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Urgent Care

My Future Self, I hope the Emergency Department has learned these lessons

Riccardo Garavani  | 25th October 2021
Dr Mark Harmon

Dr Mark Harmon is our Brand and Strategy Director here at eConsult. He is also an A&E clinician who works at Lewisham Hospital. Mark’s journey into healthcare wasn’t a typical one, he has previously shared his story on becoming an A&E doctor later in life. We asked him, ‘if you were to write a letter to your future self, what would it say?’. The outcome was raw, emotional, and deserves to be shared…

Dear My Future Self, 

As an ED doctor, I feel myself finally taking a breath after the 2-year onslaught of an unprecedented global pandemic. Yet, the institution I love and believe in continues to struggle in the aftermath and faces wave after wave of misinformation and slander in the press.

I am hoping that when you read this, we will have learned many lessons and your job will be safer; ‘never events’ will actually never happen, you will have the tools you need to do your job, and your patients will be cared for in the way we all want. I am hoping that the NHS has been restored and renewed, receiving the funding and respect it deserves.

Maybe we will have learned from other safety-critical industries, such as the airline industry. Taking inspiration and opening our eyes to welcome in others from very different walks of life who challenge the norm, embracing the innovation and creativity that it can bring. Maybe we will have broken free from our echo chamber of like minds and restricted thinking, I hope so.

There are many challenges I face in my current day job. The pandemic has brought us much heartache, but as we start to see glimpses of normality, we are still compounded by record ED attendances.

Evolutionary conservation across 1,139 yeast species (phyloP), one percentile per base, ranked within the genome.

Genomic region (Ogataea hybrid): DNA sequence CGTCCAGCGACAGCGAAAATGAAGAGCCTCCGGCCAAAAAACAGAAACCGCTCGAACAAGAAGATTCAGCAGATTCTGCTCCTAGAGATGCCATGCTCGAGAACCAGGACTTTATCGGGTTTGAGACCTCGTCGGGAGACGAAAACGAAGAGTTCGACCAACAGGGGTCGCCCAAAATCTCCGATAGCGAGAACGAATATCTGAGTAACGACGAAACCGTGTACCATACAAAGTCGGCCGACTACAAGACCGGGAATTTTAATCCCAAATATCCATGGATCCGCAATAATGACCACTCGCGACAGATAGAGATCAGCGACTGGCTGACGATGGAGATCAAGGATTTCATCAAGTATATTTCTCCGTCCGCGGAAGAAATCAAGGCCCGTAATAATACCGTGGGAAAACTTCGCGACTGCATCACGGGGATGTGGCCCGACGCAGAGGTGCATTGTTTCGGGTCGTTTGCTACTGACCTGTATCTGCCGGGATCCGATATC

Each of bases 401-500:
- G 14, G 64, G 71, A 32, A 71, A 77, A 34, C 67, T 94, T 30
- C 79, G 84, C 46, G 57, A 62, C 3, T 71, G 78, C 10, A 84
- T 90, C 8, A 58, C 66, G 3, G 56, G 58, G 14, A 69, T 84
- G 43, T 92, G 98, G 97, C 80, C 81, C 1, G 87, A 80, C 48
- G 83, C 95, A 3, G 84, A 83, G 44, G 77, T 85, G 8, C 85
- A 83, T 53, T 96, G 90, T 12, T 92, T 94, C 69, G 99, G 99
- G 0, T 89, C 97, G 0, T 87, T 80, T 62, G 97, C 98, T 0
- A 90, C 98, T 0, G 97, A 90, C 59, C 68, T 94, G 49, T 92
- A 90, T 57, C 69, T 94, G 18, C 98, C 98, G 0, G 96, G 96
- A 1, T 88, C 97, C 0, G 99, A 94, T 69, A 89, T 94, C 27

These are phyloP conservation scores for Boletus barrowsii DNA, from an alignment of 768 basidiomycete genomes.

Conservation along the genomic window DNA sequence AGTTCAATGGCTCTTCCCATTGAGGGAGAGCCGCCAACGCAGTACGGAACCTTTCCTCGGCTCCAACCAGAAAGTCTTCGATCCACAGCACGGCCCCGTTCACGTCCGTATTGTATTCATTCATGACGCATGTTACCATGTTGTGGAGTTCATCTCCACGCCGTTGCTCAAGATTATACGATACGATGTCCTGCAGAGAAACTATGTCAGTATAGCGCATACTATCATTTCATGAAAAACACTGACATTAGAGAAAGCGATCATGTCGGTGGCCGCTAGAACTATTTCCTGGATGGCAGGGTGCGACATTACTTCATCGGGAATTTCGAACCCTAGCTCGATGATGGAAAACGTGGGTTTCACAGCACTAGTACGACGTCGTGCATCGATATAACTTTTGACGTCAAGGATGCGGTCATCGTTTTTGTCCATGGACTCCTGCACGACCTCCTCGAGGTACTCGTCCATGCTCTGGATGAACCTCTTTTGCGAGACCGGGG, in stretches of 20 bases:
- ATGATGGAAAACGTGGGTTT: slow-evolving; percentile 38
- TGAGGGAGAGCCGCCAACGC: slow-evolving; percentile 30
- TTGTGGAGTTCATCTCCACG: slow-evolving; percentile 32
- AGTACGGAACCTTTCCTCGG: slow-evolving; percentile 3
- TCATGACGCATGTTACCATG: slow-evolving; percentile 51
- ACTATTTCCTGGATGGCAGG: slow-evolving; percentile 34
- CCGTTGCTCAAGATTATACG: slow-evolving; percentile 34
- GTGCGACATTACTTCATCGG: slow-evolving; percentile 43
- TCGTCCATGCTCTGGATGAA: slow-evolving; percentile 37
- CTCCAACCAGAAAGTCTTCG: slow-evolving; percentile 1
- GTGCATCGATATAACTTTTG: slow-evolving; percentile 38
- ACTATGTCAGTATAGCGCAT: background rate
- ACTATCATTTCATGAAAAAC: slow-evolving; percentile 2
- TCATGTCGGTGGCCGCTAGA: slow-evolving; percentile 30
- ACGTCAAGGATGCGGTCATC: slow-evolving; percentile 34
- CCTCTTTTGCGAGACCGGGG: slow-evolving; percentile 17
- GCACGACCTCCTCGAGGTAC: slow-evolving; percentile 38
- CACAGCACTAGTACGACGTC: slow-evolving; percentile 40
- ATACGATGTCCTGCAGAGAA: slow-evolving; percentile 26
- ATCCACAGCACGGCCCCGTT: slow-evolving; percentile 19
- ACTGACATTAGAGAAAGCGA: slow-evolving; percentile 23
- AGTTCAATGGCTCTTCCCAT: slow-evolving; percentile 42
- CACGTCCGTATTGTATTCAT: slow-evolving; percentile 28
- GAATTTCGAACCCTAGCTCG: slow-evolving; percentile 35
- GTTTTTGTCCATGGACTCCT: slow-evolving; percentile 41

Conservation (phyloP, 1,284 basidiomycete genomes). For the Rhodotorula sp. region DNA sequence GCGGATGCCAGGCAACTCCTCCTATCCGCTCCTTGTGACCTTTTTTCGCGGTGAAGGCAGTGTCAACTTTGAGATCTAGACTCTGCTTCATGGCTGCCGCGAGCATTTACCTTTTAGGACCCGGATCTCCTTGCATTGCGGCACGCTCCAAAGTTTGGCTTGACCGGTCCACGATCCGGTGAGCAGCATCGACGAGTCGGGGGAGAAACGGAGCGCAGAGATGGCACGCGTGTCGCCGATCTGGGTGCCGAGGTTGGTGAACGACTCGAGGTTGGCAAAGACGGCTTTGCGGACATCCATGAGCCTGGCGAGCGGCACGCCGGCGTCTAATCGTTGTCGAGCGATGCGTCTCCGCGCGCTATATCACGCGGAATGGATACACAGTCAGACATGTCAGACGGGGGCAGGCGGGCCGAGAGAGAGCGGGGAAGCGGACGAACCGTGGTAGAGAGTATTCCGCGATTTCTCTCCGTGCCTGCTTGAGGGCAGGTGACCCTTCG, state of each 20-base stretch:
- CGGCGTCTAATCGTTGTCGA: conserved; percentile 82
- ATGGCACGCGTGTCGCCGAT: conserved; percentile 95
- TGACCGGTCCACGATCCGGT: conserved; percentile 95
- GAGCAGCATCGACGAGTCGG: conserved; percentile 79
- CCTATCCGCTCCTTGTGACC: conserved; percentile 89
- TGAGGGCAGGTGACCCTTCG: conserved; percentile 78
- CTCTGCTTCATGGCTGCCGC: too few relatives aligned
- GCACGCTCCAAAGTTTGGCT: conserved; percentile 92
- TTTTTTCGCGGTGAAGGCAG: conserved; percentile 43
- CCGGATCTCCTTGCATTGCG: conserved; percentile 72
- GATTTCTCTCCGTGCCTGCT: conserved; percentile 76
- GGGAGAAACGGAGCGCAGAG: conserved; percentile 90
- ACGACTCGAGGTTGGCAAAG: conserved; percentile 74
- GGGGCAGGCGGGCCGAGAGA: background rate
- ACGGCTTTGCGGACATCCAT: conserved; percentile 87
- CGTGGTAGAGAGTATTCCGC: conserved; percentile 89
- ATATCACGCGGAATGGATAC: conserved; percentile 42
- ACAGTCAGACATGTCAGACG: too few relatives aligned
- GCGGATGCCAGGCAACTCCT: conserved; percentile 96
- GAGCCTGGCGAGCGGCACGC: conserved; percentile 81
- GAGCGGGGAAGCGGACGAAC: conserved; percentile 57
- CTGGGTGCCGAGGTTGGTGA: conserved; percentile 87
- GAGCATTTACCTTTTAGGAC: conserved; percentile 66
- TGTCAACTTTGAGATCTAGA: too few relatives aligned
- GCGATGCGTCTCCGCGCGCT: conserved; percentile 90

Two key concerns stand out for me now.

1. The safety of our waiting room. 

How do we identify the sick patients quickly in the wave of people at our front door? How do we keep patients safe once in the department? The list of considerations seems endless:

  • Separating Covid from non-Covid,
  • Ensuring P1 patients are treated within minutes of arrival, 
  • Enabling staff to give analgesia to those in pain quickly, 
  • Keeping waiting patients happy, or try to stop them waiting at all,
  • Making sure that lovely, stoic elderly lady in the corner who does not want to trouble anyone does not deteriorate awaiting triage?

2. Releasing the pressure with redirection 

How do we quickly, within 5 minutes, and safely know which are the worried well or those that are better treated by other health professionals, meaning we can decompress our front door? Or, how do we give staff the visibility of their waiting room, so that they can pull out lower acuity patients for treatment elsewhere? This would offer a valve to release pressure as and when needed.

I do hope, My Future Self, that these simple but critically important factors have been resolved by the time you read this. Waiting over 15 minutes for triage in the 21st Century is simply unacceptable.

But with crisis comes creativity. With despair comes hope. Covid has taught us many things but it has also forced us to think differently. If any positives were to come out of this hardship, the advancement of technology would be one.

We are now opening our eyes to the possibilities that digital can bring. The joining of technical know-how, advances in medical/life science, and receptive attitudes are a hope for the future.

Technology now exists to assist me and help address my key concerns.

A digital front door is a much-needed solution for staff and patients. Electronic triage means that there is never a queue for check-in, and a patient’s history is taken quickly, in their own words, with privacy and dignity intact. Histories are standardised, auditable, and triaged automatically into priority order. We know within 5 minutes of arrival who the patient is, how sick they are, and where they need to go for the best and most appropriate treatment. Because of this, waiting rooms are safer, calmer places. And, most importantly of all, patients are better cared for.

We are at a pivotal point in our journey. The ED of the future is coming. Technology can help us make better, faster, and more accurate clinical decisions. It can augment the care we provide our patients. I see a brighter future. I see a better future. I only hope, My Future Self, that you experience it.

Mark Harmon.

What next?

Want to find out more about the digital triage technology we are creating for Emergency Departments and UTCs? Book in a call with our team.